Research computing teams around the world are finding themselves working completely remotely suddenly. As a manager, you’ve gotten over the first hump and made sure everyone has the tools they need - software, VPN access, accounts on whatever chat and videoconferencing tools you’ll need. Now what?
We all know that remote teams need more communication than on-site teams, so you’ll need to start communicating more. This is a perfect time to start doing one-on-ones if you haven’t been doing them already.
What follows is a one-week plan to get started doing one-on-ones with your newly-remote research computing team. For each weekday, there’s about 10 minutes of reading and another 10-15 minutes of homework to do to get you started doing one-on-ones with your team starting one week from when you begin. There’s follow-up activities in weeks two and three to take stock, make tweaks, and start thinking about tools that will help.
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Even on-site, one of the most important things a manager can do with their teams is to have regular one-on-one meetings with each of their team members. This practice is almost ubiquitous in tech companies and many other industries. The fact that there are tools, websites, podcasts, and videos about it might lead you to think they’re complicated; they’re not. They’re super simple. Those resources all exist because one-on-ones are important and people are trying to help. Some of those resources are quite good, and I’ll provide some pointers to some of them that I think are particularly relevant in our research computing context; but you don’t need any of them.
One-on-ones are just meetings with each individual team member and you; they get a half hour of your completely undivided attention, every week (or at worst, every other week). The basic principles of successful one-on-one meetings are:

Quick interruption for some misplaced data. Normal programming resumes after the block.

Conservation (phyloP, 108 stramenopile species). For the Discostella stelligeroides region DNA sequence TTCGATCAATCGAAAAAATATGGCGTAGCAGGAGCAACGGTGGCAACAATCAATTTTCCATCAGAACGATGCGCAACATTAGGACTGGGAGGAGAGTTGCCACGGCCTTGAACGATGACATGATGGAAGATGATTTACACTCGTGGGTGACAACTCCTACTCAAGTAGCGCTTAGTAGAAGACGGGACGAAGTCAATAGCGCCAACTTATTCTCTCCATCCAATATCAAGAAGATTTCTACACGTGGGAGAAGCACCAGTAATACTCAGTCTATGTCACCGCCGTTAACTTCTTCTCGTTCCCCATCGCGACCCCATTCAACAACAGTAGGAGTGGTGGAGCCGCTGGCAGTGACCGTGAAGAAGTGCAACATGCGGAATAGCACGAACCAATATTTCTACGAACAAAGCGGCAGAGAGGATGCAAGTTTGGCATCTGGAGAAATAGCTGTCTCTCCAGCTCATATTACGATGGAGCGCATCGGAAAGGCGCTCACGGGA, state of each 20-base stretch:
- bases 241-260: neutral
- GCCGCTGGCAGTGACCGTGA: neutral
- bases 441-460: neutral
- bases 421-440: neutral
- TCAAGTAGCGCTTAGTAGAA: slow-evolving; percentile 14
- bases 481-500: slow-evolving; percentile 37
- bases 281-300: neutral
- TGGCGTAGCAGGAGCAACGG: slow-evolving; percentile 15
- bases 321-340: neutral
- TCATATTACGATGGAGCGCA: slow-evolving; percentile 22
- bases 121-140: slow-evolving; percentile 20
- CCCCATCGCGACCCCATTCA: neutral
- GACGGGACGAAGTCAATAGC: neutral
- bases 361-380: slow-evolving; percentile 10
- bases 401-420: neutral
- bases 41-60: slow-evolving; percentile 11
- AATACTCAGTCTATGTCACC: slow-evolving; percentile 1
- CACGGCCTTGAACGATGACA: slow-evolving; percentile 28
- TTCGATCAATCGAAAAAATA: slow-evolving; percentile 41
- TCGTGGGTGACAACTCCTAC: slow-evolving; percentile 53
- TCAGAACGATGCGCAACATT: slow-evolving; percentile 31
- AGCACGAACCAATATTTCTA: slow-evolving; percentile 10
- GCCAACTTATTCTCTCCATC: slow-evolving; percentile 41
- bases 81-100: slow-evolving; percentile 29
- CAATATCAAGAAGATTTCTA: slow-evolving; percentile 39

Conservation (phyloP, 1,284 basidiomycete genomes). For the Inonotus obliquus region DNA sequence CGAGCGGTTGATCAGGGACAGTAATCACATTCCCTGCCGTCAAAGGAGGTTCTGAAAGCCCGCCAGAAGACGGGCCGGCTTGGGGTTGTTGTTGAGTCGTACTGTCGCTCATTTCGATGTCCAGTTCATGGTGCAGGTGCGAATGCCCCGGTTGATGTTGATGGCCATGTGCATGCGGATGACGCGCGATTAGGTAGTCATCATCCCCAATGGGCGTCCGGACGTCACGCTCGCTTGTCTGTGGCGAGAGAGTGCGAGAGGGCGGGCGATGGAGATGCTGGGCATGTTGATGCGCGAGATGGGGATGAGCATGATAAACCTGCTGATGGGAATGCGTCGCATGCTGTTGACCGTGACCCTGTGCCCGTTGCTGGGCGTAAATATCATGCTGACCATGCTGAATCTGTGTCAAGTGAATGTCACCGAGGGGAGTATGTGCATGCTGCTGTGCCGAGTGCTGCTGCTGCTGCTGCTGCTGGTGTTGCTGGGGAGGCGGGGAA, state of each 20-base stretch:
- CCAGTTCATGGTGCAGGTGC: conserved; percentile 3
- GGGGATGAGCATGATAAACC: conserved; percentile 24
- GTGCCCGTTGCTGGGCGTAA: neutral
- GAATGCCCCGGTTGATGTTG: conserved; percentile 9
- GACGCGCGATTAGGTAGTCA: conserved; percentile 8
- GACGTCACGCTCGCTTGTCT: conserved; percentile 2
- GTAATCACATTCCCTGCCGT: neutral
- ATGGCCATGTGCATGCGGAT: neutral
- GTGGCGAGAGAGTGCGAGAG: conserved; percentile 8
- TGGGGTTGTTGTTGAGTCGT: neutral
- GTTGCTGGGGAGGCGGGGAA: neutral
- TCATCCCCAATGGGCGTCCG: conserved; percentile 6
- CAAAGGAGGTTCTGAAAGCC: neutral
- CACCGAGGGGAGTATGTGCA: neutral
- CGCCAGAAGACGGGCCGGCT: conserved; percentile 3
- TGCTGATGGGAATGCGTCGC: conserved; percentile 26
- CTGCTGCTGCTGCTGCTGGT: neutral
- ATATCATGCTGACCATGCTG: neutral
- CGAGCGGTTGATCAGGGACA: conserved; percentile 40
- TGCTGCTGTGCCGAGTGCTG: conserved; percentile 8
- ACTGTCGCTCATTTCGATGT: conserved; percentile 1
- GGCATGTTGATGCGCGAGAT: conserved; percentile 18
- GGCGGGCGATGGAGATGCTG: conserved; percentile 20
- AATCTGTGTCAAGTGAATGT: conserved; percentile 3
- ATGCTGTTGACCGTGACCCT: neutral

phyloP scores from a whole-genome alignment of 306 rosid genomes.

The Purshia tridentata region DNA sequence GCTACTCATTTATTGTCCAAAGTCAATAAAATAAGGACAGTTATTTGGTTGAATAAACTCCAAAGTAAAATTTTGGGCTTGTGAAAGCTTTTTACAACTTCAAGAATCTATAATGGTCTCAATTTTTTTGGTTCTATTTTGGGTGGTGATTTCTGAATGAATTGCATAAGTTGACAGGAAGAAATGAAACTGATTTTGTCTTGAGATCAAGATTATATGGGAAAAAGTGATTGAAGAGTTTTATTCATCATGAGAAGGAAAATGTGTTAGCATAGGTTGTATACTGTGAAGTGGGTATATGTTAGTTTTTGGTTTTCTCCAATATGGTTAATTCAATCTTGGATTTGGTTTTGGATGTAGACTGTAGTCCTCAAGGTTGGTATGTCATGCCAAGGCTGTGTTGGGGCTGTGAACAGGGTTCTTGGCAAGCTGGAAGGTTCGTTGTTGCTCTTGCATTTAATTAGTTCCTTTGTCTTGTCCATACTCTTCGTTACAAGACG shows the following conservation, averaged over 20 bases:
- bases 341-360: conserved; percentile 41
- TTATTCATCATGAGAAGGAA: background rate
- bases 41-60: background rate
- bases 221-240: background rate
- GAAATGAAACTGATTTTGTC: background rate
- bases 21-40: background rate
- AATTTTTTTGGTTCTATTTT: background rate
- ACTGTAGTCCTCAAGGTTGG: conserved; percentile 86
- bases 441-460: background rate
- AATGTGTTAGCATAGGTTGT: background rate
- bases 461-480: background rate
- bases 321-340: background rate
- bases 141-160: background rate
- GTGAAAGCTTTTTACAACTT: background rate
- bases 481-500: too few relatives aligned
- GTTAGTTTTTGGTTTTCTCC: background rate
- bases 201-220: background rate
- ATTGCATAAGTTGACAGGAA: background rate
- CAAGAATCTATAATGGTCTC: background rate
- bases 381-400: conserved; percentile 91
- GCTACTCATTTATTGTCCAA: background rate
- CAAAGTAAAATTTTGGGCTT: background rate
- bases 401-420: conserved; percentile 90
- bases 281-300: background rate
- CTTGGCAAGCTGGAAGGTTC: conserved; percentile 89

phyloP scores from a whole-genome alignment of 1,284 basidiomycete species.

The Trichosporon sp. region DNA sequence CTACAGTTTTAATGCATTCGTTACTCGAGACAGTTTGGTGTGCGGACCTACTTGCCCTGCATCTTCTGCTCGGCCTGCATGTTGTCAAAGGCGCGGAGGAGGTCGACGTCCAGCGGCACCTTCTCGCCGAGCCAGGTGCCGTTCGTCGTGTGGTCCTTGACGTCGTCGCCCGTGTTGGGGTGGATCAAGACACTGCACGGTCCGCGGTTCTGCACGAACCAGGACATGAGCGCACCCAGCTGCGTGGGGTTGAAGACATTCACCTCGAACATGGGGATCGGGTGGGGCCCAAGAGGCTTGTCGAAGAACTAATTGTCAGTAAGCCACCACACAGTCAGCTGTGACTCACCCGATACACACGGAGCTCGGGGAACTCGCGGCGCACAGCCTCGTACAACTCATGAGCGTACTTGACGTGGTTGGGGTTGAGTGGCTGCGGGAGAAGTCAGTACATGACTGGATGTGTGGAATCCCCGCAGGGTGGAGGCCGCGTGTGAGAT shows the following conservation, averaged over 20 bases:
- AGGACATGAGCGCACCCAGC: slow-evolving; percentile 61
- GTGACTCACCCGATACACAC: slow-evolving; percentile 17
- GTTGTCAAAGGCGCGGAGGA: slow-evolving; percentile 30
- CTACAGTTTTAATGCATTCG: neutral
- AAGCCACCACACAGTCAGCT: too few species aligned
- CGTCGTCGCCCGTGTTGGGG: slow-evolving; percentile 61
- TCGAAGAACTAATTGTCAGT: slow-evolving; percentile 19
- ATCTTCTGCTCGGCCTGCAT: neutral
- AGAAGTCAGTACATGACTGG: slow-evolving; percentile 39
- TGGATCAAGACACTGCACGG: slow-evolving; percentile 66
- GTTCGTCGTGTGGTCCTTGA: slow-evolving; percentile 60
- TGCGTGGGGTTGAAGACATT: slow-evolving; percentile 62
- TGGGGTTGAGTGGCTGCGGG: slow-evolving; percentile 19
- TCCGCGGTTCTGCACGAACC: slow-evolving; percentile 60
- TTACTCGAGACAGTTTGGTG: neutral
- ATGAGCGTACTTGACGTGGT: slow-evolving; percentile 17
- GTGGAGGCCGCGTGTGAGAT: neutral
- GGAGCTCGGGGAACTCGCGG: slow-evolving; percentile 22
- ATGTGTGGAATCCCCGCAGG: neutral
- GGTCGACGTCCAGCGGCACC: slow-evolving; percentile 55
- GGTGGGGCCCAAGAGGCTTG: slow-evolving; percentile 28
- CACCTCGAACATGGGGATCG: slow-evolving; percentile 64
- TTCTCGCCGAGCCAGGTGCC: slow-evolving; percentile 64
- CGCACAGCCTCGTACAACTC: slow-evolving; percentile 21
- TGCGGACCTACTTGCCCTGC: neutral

And that’s it. There’s no tricks or particularly hard parts! If you follow the principles above when making decisions, and are disciplined enough to keep the meetings going even (especially) when things are busy, pay attention to what you’re hearing, and follow up, you’re going to to have successful one-on-ones.
Simple as they might be, these meetings are going to be most effective way to achieve four important things:
On top of those benefits, most managers find that these meetings actually save them time - people will save up questions they have for the one-on-ones rather than asking them as they come up, you’ll be able to better match people to tasks (and be able to find out how better to direct them on those tasks), and if anything starts to go sideways you’ll find out about it faster.
Your assignment: Let’s get things started by finding potential one-on-one slots on your calendar starting a week from today; in a couple of days you’ll be sending the list of those timeslots out to your team members to sign up for their one-on-ones. Look for a few more slots than team members - if you have 8 team members, aim to find say 12 slots. Identify 30-minute slots on your calendar for that week, ideally with a bit of padding on either side to prepare and review your notes. Prioritize slots that are normally free in coming weeks, and start doing what you can to fence those times off for a bit. Normally we’d be doing this for three weeks out or so when our calendars are mostly empty except for recurring meetings - here we’re doing them in a hurry, and I know you already have a bunch of things lined up for next week. But this is important, so if you have to, consider rescheduling or cancelling some other low priority meetings next week to make room. List the slots in a google spreadsheet, or start a doodle poll with them as the entries, and in a couple of days we’ll get people to sign up for them.
Also: if you’re having a weekly team meeting today, give them a heads up that because you’re now all remote you’d like to start meeting with them one-on-one every week, and you’ll be sending an email out.
Q: I have 12 people directly reporting to me - I just don’t think I can find 6 hours a week to spend on this.